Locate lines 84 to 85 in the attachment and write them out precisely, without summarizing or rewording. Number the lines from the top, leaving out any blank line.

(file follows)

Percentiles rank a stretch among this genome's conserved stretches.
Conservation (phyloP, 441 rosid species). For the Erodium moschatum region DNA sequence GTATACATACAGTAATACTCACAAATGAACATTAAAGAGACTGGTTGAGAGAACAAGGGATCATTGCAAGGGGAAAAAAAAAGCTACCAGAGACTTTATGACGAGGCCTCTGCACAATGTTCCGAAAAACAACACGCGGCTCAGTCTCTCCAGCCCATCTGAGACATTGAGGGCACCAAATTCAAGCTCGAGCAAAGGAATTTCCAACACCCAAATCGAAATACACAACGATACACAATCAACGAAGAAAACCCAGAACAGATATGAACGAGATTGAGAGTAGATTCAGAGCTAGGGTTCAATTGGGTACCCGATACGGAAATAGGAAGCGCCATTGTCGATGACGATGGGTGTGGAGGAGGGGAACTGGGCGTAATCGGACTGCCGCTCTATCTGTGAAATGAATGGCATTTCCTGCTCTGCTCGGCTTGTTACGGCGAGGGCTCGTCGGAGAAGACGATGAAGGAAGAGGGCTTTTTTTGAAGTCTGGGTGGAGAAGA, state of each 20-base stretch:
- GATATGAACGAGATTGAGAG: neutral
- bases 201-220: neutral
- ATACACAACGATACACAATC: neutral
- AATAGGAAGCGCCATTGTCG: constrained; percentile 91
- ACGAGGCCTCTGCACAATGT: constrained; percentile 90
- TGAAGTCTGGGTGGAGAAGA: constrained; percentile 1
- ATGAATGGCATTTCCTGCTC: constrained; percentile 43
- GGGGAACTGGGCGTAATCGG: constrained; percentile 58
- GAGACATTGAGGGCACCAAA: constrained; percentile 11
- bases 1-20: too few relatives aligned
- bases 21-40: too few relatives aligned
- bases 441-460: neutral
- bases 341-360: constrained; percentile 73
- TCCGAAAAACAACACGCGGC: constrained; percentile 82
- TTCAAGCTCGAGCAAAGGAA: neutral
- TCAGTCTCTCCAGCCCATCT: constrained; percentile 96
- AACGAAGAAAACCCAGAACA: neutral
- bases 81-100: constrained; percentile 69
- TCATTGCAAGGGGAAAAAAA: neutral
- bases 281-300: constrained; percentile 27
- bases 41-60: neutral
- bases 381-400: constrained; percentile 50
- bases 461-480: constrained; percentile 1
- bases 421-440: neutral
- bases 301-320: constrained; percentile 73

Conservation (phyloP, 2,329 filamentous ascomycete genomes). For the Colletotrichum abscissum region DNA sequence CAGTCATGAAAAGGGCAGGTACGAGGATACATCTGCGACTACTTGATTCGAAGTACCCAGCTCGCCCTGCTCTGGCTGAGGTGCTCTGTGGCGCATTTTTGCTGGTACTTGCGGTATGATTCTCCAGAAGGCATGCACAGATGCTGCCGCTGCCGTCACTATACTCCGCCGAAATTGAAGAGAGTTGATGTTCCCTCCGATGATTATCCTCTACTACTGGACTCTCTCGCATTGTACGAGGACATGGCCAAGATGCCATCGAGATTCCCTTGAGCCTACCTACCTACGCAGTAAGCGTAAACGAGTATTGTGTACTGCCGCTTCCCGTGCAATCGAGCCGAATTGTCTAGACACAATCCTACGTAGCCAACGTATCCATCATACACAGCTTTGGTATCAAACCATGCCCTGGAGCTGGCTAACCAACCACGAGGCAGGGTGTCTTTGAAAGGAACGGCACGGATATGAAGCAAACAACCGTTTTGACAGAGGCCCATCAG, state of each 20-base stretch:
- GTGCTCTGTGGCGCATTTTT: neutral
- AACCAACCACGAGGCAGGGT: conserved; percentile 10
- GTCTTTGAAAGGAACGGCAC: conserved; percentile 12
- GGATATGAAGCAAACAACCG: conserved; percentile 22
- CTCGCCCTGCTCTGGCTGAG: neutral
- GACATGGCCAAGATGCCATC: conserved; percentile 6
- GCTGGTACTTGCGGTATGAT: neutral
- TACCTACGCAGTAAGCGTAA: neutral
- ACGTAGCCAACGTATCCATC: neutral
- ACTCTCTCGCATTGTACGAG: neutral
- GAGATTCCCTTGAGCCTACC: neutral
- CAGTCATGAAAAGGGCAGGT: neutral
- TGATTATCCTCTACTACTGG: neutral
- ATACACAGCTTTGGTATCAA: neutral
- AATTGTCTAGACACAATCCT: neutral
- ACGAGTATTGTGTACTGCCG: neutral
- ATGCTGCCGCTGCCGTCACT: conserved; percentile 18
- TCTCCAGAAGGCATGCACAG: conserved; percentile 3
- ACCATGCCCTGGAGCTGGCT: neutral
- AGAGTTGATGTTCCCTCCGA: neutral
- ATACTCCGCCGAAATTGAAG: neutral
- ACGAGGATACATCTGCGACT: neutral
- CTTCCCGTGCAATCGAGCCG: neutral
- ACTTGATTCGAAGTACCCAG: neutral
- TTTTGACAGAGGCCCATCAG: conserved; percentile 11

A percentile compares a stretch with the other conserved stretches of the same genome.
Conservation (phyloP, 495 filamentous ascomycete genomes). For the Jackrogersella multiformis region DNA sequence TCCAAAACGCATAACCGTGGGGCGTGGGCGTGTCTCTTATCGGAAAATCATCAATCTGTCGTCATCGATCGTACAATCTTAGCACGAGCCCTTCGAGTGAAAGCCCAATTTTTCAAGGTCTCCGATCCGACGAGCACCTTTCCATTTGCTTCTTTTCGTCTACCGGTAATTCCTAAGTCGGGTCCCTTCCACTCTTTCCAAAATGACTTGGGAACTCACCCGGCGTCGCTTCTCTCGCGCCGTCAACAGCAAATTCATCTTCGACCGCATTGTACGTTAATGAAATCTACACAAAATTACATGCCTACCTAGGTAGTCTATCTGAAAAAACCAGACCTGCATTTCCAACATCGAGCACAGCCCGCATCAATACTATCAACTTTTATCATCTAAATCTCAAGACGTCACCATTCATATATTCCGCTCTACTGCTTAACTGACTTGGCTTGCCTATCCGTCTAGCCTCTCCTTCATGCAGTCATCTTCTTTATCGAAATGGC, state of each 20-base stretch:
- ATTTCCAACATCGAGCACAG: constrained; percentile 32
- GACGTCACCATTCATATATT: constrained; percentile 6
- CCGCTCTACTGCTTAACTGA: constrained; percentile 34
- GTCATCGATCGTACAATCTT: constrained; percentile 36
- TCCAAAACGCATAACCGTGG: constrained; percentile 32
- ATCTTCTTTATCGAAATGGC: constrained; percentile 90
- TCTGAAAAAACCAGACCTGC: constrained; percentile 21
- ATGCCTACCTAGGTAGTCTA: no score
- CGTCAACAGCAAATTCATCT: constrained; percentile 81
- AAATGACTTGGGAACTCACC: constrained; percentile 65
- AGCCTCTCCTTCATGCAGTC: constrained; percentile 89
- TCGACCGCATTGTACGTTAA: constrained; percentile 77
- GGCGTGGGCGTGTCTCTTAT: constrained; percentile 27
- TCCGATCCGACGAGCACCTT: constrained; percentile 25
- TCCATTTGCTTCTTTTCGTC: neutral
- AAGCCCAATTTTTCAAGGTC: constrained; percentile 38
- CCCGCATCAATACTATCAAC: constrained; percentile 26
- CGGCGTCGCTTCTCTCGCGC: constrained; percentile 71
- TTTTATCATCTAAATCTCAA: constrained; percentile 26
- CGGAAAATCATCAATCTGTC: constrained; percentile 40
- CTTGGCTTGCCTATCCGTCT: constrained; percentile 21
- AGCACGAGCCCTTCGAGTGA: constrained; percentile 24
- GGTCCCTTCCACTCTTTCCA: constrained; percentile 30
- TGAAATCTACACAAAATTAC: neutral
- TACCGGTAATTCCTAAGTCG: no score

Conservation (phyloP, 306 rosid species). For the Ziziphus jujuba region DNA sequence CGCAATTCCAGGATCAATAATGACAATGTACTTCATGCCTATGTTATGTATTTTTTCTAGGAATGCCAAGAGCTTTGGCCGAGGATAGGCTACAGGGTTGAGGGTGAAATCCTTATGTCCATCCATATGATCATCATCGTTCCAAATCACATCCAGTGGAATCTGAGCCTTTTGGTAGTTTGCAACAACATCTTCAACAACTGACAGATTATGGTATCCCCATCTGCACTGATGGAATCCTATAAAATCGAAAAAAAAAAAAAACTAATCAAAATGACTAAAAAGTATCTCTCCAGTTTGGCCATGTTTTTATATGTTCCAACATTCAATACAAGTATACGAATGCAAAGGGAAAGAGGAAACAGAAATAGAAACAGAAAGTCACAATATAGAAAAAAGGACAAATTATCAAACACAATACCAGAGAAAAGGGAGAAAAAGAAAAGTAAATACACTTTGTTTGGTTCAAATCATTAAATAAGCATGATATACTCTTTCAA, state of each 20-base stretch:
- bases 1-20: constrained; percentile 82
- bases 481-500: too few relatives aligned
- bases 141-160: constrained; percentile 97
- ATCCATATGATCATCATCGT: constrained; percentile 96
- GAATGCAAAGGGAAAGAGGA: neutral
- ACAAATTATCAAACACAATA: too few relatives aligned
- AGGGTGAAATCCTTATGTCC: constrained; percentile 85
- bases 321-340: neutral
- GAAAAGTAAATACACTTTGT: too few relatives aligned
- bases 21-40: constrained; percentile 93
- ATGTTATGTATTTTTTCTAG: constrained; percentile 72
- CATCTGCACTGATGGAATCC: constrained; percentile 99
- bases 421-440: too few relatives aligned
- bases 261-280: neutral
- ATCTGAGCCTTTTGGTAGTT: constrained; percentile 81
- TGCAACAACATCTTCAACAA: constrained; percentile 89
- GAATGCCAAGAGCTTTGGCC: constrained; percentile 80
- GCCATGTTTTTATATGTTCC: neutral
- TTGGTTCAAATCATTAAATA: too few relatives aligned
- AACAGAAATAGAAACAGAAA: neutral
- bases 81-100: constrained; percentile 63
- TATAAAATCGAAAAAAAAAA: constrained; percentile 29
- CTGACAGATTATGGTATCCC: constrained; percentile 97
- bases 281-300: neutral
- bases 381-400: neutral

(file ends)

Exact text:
- bases 141-160: constrained; percentile 97
- ATCCATATGATCATCATCGT: constrained; percentile 96